Sending Confirmation Emails with Flask Redis Queue and Amazon SES

Sending Confirmation Emails with Flask, Redis Queue, and Amazon SES

Project Setup

Quickly review the code and overall project structure:

├── Dockerfile
├── docker-compose.yml
├── manage.py
├── project
│   ├── __init__.py
│   ├── client
│   │   ├── static
│   │   │   ├── main.css
│   │   │   └── main.js
│   │   └── templates
│   │       ├── _base.html
│   │       ├── footer.html
│   │       └── home.html
│   ├── db
│   │   ├── Dockerfile
│   │   └── create.sql
│   ├── server
│   │   ├── __init__.py
│   │   ├── config.py
│   │   ├── main
│   │   │   ├── __init__.py
│   │   │   ├── forms.py
│   │   │   └── views.py
│   │   └── models.py
│   └── tests
│       ├── __init__.py
│       ├── base.py
│       ├── helpers.py
│       ├── test__config.py
│       └── test_main.py
└── requirements.txt

Then, spin up the app:

$ docker-compose up -d --build

This tutorial uses Docker version 20.10.10.

Create the database tables:

$ docker-compose run users python manage.py create_db

Navigate to http://localhost:5003 in your browser.

$ docker-compose run users python manage.py test

----------------------------------------------------------------------
Ran 8 tests in 0.225s

OK

Workflow

Here’s the workflow we’ll be using:

  1. A new user submits the registration form, which sends a POST request to the server-side.
  2. Within the Flask view, after a new user is successfully added to the database, a new task is added to the queue and a response is sent back to the end user indicating that they need to confirm their registration via email.
  3. In the background, a worker process picks up the task, generates a unique link, and sends a request to Amazon SES to send the confirmation email.
  4. The end user can then confirm the email, from his or her mailbox, by clicking the unique link.
  5. When the user clicks the link, a GET request is sent to the server-side, which updates the user record in the database.
  • A new user submits the registration form, which sends a POST request to the server-side.
  • Within the Flask view, after a new user is successfully added to the database, a new task is added to the queue and a response is sent back to the end user indicating that they need to confirm their registration via email.
  • In the background, a worker process picks up the task, generates a unique link, and sends a request to Amazon SES to send the confirmation email.
  • The end user can then confirm the email, from his or her mailbox, by clicking the unique link.
  • When the user clicks the link, a GET request is sent to the server-side, which updates the user record in the database.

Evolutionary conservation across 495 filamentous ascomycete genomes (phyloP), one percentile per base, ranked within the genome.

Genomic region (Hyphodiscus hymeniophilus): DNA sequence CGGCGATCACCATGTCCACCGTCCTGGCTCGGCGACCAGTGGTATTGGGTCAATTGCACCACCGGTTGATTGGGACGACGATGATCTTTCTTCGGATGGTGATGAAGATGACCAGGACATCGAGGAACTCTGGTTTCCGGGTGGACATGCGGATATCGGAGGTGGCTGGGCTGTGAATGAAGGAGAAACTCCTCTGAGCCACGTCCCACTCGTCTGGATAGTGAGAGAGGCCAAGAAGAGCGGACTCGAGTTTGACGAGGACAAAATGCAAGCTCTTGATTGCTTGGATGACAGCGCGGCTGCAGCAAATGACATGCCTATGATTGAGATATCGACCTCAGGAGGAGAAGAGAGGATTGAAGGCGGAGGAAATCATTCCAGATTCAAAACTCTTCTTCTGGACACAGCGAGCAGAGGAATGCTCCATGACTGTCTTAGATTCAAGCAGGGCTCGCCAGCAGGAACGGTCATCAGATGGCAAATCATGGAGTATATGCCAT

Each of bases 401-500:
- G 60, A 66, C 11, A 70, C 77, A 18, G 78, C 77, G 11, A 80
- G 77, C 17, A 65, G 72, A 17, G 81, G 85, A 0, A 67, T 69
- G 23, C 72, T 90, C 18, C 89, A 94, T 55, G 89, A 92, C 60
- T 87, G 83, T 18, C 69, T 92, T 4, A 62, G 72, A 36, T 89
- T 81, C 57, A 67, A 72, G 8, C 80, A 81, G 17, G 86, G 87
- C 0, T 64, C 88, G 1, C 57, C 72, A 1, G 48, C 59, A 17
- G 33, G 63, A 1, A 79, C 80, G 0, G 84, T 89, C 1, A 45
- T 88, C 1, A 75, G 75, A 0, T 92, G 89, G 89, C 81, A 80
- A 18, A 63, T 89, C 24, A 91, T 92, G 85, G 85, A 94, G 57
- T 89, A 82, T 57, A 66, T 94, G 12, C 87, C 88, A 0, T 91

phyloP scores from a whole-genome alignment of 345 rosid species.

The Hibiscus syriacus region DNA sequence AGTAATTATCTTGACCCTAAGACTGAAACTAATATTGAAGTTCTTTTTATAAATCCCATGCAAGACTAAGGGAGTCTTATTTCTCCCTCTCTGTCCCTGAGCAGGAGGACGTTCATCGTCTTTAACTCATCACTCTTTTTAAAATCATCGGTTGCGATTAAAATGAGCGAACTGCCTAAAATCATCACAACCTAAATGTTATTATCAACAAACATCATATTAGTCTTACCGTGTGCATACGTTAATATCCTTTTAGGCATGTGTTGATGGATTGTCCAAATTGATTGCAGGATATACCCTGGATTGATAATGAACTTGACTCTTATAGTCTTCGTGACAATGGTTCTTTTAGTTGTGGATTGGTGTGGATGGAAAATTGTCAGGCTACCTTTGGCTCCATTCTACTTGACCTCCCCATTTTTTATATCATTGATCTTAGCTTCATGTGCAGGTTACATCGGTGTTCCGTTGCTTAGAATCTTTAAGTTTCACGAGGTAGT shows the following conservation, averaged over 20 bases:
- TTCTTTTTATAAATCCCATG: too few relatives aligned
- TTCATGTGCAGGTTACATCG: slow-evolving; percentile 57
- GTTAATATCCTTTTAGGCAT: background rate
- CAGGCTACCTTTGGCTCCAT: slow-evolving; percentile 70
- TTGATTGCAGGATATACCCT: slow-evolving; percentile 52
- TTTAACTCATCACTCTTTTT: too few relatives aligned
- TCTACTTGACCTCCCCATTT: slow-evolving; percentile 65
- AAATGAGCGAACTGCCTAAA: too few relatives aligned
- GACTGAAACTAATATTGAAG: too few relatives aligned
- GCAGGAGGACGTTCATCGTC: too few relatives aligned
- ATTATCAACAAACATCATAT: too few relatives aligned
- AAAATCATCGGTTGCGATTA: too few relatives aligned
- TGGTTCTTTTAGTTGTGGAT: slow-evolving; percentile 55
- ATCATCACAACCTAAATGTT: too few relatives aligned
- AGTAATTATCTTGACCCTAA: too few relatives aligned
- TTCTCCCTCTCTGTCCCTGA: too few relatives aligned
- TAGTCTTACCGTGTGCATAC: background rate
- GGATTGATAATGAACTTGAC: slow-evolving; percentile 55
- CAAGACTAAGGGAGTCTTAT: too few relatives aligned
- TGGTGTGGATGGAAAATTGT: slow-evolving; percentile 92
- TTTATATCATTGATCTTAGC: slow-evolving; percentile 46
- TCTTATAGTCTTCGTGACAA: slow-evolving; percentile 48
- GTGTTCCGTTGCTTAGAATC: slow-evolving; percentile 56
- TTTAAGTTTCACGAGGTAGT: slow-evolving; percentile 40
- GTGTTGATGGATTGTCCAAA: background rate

• If you’re trying to incorporate email confirmation into an existing application, the above workflow will vary based on your app’s flow.

    Redis Queue

    First, let’s wire up the task queue!

    Docker

    Start by spinning up two new processes: Redis and a worker. Update the docker-compose.yml file like so:

    version: '3.8'
    
    services:
    
      users:
        build: .
        image: users
        container_name: users
        ports:
          - 5003:5000
        command: python manage.py run -h 0.0.0.0
        volumes:
          - .:/usr/src/app
        environment:
          - FLASK_DEBUG=1
          - APP_SETTINGS=project.server.config.DevelopmentConfig
          - DATABASE_URL=postgresql://postgres:[email protected]:5432/users_dev
          - DATABASE_TEST_URL=postgresql://postgres:[email protected]:5432/users_test
          - SECRET_KEY=my_precious
        depends_on:
          - users-db
          - redis
    
      users-db:
        container_name: users-db
        build:
          context: ./project/db
          dockerfile: Dockerfile
        expose:
          - 5432
        environment:
          - POSTGRES_USER=postgres
          - POSTGRES_PASSWORD=postgres
    
      worker:
        image: users
        command: python manage.py run_worker
        volumes:
          - .:/usr/src/app
        environment:
          - FLASK_DEBUG=1
          - APP_SETTINGS=project.server.config.DevelopmentConfig
          - DATABASE_URL=postgresql://postgres:[email protected]:5432/users_dev
          - DATABASE_TEST_URL=postgresql://postgres:[email protected]:5432/users_test
          - SECRET_KEY=my_precious
        depends_on:
          - users-db
          - redis
    
      redis:
        image: redis:6-alpine